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In this article, I would like to look with you at the following passage from the Book of Revelation:

And I heard a loud voice in heaven, saying, “Now the salvation and the power and the kingdom of our God and the authority of his Christ have come, for the accuser of our brothers has been thrown down, who accuses them day and night before our God. And they have conquered him by the blood of the Lamb and by the word of their testimony, for they loved not their lives even unto death” (Revelation 12:10–11).1

Three questions popped into my head the other day about this passage. “How did these persecuted believers overcome the accuser—the devil—by the blood of the Lamb? How did the word of their testimony overcome him? And how is all of that connected to not loving their lives even unto death?”

Think carefully about how you will answer. The response, “They overcame by the blood of the Lamb because Jesus died on the cross, and they were forgiven,” is true enough, but much like the Sunday School student who knew the right answer to every question the teacher asked was, “Jesus.”

To begin, it is important to say that the Christians mentioned in the Revelation 12 passage did not conquer the devil in the natural sense of winning and conquering—many of them died. We in the evangelical church in the United States have been infected with the notion that we should always succeed in the natural way of things. We must not be perceived as being weakened or diminished in this world. Thus, we are blind to such verses as these:

“For when I am weak, then I am strong” (1 Corinthians 12:10b.)

The Lord’s power “is made perfect in weakness” (2 Corinthians 12:9a).

Paul did not boast about how powerful he was here. He was weak, he admitted it, and he rejoiced in it. “Therefore I will boast all the more gladly of my weaknesses, so that the power of Christ may rest upon me” (2 Corinthians 12:9b).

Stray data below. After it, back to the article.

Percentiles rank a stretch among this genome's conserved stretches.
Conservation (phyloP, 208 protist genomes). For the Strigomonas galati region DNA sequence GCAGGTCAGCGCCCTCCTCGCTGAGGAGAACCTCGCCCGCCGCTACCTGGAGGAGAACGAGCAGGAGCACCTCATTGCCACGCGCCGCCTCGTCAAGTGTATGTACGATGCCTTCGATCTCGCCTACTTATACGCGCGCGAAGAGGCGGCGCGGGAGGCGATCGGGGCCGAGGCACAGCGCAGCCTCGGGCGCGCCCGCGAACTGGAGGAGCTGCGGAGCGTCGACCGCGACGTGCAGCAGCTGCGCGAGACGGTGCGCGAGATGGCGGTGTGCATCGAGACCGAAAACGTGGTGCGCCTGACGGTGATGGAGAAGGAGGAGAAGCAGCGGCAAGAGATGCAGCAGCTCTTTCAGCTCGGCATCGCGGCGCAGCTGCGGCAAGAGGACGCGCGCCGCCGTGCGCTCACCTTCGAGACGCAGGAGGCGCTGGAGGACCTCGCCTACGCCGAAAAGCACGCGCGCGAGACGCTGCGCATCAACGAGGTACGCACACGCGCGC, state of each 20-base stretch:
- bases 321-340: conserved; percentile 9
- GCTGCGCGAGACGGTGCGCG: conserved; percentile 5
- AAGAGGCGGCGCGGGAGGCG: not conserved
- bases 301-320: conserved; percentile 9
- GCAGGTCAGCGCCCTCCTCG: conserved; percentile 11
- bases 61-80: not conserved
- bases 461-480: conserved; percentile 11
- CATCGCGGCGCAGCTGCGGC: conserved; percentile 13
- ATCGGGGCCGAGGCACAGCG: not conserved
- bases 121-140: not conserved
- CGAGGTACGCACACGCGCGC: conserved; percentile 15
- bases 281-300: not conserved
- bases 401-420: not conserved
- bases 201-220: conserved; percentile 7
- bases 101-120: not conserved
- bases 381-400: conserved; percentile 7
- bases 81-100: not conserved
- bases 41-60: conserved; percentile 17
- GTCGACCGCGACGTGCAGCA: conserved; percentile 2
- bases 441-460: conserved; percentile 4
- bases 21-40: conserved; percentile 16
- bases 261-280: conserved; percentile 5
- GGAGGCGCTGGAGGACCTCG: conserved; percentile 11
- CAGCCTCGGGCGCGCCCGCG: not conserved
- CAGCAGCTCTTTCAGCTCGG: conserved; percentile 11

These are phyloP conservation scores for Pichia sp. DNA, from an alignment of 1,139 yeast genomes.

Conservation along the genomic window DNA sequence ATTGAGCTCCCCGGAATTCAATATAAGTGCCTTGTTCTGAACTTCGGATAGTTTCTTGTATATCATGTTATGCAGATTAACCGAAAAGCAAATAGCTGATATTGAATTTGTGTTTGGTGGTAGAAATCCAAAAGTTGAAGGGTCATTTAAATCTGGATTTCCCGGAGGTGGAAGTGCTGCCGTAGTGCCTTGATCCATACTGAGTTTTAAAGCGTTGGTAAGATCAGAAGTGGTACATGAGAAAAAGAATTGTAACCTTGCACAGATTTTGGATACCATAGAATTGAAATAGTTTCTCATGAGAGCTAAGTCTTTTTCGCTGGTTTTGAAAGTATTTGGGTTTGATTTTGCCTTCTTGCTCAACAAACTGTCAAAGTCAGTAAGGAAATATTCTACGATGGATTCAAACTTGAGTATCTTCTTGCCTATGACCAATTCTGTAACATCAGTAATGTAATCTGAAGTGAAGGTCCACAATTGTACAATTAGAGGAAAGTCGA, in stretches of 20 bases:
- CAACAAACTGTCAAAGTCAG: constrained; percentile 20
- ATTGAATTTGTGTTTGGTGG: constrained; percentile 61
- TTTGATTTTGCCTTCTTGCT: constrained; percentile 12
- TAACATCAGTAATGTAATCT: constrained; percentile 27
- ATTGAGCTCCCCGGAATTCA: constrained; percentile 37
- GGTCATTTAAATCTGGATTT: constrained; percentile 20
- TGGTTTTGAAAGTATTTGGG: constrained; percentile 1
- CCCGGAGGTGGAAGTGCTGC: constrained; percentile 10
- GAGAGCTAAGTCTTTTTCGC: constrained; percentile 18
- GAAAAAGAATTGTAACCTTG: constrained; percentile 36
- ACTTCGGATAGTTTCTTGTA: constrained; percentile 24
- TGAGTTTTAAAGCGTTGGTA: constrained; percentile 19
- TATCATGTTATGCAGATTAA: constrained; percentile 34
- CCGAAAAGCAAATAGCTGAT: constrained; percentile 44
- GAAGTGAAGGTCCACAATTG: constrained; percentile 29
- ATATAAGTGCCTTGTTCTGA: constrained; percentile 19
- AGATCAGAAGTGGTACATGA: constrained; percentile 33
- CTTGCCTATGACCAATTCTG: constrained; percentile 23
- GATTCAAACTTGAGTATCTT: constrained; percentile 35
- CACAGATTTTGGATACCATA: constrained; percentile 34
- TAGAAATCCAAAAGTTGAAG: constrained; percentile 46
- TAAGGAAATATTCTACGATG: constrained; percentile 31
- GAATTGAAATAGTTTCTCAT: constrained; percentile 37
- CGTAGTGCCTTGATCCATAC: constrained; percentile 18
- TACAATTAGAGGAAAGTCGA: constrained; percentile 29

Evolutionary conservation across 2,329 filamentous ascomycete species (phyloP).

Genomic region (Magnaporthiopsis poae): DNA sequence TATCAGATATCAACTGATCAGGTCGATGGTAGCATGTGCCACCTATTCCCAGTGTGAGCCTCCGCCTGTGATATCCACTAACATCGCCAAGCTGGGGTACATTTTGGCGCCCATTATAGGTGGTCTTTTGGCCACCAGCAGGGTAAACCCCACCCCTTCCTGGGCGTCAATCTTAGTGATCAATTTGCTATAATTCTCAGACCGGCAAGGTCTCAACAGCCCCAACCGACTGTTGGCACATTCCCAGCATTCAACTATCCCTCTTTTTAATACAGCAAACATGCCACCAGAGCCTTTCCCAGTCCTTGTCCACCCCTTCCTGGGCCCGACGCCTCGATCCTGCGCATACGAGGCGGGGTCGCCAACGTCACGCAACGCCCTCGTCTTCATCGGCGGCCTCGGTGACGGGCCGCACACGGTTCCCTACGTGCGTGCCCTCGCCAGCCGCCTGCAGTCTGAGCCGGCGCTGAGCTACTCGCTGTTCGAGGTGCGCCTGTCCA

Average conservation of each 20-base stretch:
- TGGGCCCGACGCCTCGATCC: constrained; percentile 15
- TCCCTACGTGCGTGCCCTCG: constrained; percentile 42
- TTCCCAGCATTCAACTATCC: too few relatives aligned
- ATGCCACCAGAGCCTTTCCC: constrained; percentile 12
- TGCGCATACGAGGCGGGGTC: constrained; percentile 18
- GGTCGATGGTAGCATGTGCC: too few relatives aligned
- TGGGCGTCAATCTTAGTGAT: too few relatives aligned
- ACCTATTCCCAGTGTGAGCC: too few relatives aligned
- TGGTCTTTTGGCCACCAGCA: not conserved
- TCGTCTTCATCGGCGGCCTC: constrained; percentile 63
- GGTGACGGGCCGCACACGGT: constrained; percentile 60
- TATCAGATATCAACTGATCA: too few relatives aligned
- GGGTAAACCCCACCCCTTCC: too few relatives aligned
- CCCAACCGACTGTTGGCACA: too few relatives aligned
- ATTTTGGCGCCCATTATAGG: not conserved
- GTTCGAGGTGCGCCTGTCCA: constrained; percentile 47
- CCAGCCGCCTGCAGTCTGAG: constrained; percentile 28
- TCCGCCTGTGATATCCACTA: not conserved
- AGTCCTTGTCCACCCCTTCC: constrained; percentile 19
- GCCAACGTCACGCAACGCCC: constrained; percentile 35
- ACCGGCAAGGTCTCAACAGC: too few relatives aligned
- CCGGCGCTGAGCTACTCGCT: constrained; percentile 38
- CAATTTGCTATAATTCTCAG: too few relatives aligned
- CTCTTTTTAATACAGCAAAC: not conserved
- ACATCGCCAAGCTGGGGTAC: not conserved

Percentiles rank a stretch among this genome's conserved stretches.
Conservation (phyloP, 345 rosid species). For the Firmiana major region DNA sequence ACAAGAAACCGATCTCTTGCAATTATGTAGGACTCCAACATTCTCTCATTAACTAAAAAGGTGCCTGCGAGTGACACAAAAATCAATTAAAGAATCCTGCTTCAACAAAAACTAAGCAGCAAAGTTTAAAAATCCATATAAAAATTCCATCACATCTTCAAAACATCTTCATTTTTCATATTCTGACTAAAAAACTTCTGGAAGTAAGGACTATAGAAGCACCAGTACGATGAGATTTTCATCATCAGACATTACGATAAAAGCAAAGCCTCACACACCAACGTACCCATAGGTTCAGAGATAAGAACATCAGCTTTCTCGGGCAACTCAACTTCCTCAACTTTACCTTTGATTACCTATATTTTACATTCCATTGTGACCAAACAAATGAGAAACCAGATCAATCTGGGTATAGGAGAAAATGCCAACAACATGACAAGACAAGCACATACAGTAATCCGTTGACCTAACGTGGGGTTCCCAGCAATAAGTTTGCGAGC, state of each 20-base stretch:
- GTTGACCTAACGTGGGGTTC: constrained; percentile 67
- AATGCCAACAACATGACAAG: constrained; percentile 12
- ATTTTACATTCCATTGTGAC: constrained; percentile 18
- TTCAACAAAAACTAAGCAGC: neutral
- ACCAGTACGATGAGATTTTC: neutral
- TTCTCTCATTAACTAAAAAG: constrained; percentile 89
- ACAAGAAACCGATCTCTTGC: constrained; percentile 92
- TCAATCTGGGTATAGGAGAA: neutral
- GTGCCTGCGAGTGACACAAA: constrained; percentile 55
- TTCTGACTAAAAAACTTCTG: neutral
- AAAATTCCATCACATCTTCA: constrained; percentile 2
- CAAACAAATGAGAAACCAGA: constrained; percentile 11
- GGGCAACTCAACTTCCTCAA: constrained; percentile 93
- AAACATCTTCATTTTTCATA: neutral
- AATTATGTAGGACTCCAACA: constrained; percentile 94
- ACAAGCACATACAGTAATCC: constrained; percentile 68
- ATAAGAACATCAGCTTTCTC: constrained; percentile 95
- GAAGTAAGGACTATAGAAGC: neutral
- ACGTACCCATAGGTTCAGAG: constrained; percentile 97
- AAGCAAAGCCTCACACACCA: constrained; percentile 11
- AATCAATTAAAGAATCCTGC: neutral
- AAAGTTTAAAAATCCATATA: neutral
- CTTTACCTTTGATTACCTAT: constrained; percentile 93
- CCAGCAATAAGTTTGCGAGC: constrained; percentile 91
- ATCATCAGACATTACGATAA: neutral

“…that I may know him and the power of his resurrection, and may share his sufferings, becoming like him in his death, that by any means possible I may attain the resurrection from the dead” (Philippians 3:10–11).

Paul desired to share in Jesus’ sufferings. Does that sound like overcoming the devil to our Western minds?

“Blessed are the meek, for they shall inherit the earth” (Matthew 5:5). This last verse clearly exposes our non-eternal, this-world-is-all-there-is way of thinking. The eternal kingdom of God will include humble and poor-in-spirit believers reigning on the earth, not here and now in the way we think in this world about reigning.

Our contemporary, earth-centered notions of winning and success over the devil are not present in Revelation 12. These Christians did not conquer him through declaring victory—only a confession of weakness and humility in light of what their Savior had accomplished for them. They took no credit whatsoever. Death and eternity were right there in front of these Christians, and they had to face them. These followers of Jesus overcame the devil because—he was accusing them, remember—by believing that their sins had been forgiven, and they were washed in Jesus’ blood; they were holy ones, saints, spotless ones, without blemish, unquestionably qualified to stand without accusation in God’s presence and the Judgment Seat of Christ through absolutely no merit of their own.

This is how they overcame their accuser.

So, to the second question. How did the word of their testimony overcome the devil?

These believers had no doubt they were Christians by grace alone. They could recount their life-saving testimonies about a forgiving God and how unworthy they were. They knew their eternal destination had been freely given and rejoiced in it.

Finally, this is also how they were able to love “not their lives unto death.” They knew that by the Lord’s grace they had an eternal destination. I should emphasize, albeit belatedly, that they did not love their lives. This is the opposite of what our culture and sometimes our churches, shout daily. They sought a glorious city made without hands, eternal in the heavens, whose builder and maker is God (2 Corinthians 5:1; Hebrews 11:10).

This is overcoming by the blood of the Lamb.

May we learn from them what true overcoming is.


1All Scripture quotations are from The Holy Bible: English Standard Version. (2016). Wheaton, IL: Crossway Bibles.

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